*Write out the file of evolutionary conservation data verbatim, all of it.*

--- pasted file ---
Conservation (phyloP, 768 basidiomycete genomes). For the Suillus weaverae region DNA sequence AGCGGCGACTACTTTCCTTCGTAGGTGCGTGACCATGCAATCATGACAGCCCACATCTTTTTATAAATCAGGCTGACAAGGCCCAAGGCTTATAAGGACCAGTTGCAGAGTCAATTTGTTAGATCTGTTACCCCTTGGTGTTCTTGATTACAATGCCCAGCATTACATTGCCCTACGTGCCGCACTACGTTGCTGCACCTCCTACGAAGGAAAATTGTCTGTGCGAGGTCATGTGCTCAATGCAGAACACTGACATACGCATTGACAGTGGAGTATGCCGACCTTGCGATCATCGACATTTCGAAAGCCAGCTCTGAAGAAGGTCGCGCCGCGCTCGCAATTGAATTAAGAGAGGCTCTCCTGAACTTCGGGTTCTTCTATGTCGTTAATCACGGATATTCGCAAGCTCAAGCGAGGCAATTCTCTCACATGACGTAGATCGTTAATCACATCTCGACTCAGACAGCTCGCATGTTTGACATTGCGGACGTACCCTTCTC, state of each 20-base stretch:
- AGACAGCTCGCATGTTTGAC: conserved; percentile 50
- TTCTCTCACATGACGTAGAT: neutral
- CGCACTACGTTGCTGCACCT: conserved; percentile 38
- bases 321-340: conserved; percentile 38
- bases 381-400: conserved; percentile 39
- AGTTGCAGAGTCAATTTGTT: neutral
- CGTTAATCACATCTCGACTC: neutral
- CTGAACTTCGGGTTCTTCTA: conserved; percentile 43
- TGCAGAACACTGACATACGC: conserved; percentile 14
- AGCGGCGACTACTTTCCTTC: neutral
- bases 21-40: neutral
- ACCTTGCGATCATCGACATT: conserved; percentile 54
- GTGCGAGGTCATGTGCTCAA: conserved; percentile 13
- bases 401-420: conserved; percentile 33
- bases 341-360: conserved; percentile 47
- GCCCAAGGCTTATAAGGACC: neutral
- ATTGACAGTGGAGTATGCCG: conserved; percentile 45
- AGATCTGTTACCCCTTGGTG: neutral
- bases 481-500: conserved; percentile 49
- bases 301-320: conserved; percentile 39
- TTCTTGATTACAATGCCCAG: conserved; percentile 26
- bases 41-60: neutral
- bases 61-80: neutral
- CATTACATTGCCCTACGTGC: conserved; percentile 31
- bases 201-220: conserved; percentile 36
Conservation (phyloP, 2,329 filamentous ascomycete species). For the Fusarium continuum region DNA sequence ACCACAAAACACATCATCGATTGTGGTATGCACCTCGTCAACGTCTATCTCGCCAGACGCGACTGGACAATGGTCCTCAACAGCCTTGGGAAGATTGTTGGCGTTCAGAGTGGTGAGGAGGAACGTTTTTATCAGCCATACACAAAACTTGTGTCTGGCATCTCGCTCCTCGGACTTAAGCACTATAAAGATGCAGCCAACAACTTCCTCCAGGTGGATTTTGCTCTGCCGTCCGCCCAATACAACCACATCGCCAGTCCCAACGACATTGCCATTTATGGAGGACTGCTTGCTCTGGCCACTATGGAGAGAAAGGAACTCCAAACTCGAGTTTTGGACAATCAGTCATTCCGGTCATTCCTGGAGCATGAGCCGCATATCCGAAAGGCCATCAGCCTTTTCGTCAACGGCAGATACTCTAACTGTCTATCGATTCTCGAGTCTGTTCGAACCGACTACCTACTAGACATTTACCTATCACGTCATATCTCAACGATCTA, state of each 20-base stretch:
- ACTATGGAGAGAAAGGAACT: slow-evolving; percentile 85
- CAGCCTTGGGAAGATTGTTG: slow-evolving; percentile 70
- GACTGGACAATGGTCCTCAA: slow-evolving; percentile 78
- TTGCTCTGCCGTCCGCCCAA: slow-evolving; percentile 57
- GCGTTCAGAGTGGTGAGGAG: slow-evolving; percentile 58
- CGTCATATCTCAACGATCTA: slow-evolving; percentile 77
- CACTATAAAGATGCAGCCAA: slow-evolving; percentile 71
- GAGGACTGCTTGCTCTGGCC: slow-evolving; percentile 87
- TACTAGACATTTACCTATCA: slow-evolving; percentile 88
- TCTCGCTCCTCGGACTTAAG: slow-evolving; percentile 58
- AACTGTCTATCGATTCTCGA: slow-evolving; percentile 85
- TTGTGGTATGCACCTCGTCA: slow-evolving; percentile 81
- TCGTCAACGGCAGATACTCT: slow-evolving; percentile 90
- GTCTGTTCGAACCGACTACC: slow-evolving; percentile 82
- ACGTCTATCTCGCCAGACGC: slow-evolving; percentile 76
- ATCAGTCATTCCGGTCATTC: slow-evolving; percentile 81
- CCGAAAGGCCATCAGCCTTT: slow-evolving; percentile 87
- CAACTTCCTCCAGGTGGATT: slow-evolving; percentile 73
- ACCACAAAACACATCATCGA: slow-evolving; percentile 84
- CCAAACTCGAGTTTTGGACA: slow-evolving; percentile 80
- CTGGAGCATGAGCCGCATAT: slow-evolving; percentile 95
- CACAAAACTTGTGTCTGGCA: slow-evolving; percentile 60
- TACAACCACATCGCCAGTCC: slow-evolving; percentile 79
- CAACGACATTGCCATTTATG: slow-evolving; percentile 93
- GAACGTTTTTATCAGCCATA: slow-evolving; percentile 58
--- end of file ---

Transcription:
Conservation (phyloP, 768 basidiomycete genomes). For the Suillus weaverae region DNA sequence AGCGGCGACTACTTTCCTTCGTAGGTGCGTGACCATGCAATCATGACAGCCCACATCTTTTTATAAATCAGGCTGACAAGGCCCAAGGCTTATAAGGACCAGTTGCAGAGTCAATTTGTTAGATCTGTTACCCCTTGGTGTTCTTGATTACAATGCCCAGCATTACATTGCCCTACGTGCCGCACTACGTTGCTGCACCTCCTACGAAGGAAAATTGTCTGTGCGAGGTCATGTGCTCAATGCAGAACACTGACATACGCATTGACAGTGGAGTATGCCGACCTTGCGATCATCGACATTTCGAAAGCCAGCTCTGAAGAAGGTCGCGCCGCGCTCGCAATTGAATTAAGAGAGGCTCTCCTGAACTTCGGGTTCTTCTATGTCGTTAATCACGGATATTCGCAAGCTCAAGCGAGGCAATTCTCTCACATGACGTAGATCGTTAATCACATCTCGACTCAGACAGCTCGCATGTTTGACATTGCGGACGTACCCTTCTC, state of each 20-base stretch:
- AGACAGCTCGCATGTTTGAC: conserved; percentile 50
- TTCTCTCACATGACGTAGAT: neutral
- CGCACTACGTTGCTGCACCT: conserved; percentile 38
- bases 321-340: conserved; percentile 38
- bases 381-400: conserved; percentile 39
- AGTTGCAGAGTCAATTTGTT: neutral
- CGTTAATCACATCTCGACTC: neutral
- CTGAACTTCGGGTTCTTCTA: conserved; percentile 43
- TGCAGAACACTGACATACGC: conserved; percentile 14
- AGCGGCGACTACTTTCCTTC: neutral
- bases 21-40: neutral
- ACCTTGCGATCATCGACATT: conserved; percentile 54
- GTGCGAGGTCATGTGCTCAA: conserved; percentile 13
- bases 401-420: conserved; percentile 33
- bases 341-360: conserved; percentile 47
- GCCCAAGGCTTATAAGGACC: neutral
- ATTGACAGTGGAGTATGCCG: conserved; percentile 45
- AGATCTGTTACCCCTTGGTG: neutral
- bases 481-500: conserved; percentile 49
- bases 301-320: conserved; percentile 39
- TTCTTGATTACAATGCCCAG: conserved; percentile 26
- bases 41-60: neutral
- bases 61-80: neutral
- CATTACATTGCCCTACGTGC: conserved; percentile 31
- bases 201-220: conserved; percentile 36
Conservation (phyloP, 2,329 filamentous ascomycete species). For the Fusarium continuum region DNA sequence ACCACAAAACACATCATCGATTGTGGTATGCACCTCGTCAACGTCTATCTCGCCAGACGCGACTGGACAATGGTCCTCAACAGCCTTGGGAAGATTGTTGGCGTTCAGAGTGGTGAGGAGGAACGTTTTTATCAGCCATACACAAAACTTGTGTCTGGCATCTCGCTCCTCGGACTTAAGCACTATAAAGATGCAGCCAACAACTTCCTCCAGGTGGATTTTGCTCTGCCGTCCGCCCAATACAACCACATCGCCAGTCCCAACGACATTGCCATTTATGGAGGACTGCTTGCTCTGGCCACTATGGAGAGAAAGGAACTCCAAACTCGAGTTTTGGACAATCAGTCATTCCGGTCATTCCTGGAGCATGAGCCGCATATCCGAAAGGCCATCAGCCTTTTCGTCAACGGCAGATACTCTAACTGTCTATCGATTCTCGAGTCTGTTCGAACCGACTACCTACTAGACATTTACCTATCACGTCATATCTCAACGATCTA, state of each 20-base stretch:
- ACTATGGAGAGAAAGGAACT: slow-evolving; percentile 85
- CAGCCTTGGGAAGATTGTTG: slow-evolving; percentile 70
- GACTGGACAATGGTCCTCAA: slow-evolving; percentile 78
- TTGCTCTGCCGTCCGCCCAA: slow-evolving; percentile 57
- GCGTTCAGAGTGGTGAGGAG: slow-evolving; percentile 58
- CGTCATATCTCAACGATCTA: slow-evolving; percentile 77
- CACTATAAAGATGCAGCCAA: slow-evolving; percentile 71
- GAGGACTGCTTGCTCTGGCC: slow-evolving; percentile 87
- TACTAGACATTTACCTATCA: slow-evolving; percentile 88
- TCTCGCTCCTCGGACTTAAG: slow-evolving; percentile 58
- AACTGTCTATCGATTCTCGA: slow-evolving; percentile 85
- TTGTGGTATGCACCTCGTCA: slow-evolving; percentile 81
- TCGTCAACGGCAGATACTCT: slow-evolving; percentile 90
- GTCTGTTCGAACCGACTACC: slow-evolving; percentile 82
- ACGTCTATCTCGCCAGACGC: slow-evolving; percentile 76
- ATCAGTCATTCCGGTCATTC: slow-evolving; percentile 81
- CCGAAAGGCCATCAGCCTTT: slow-evolving; percentile 87
- CAACTTCCTCCAGGTGGATT: slow-evolving; percentile 73
- ACCACAAAACACATCATCGA: slow-evolving; percentile 84
- CCAAACTCGAGTTTTGGACA: slow-evolving; percentile 80
- CTGGAGCATGAGCCGCATAT: slow-evolving; percentile 95
- CACAAAACTTGTGTCTGGCA: slow-evolving; percentile 60
- TACAACCACATCGCCAGTCC: slow-evolving; percentile 79
- CAACGACATTGCCATTTATG: slow-evolving; percentile 93
- GAACGTTTTTATCAGCCATA: slow-evolving; percentile 58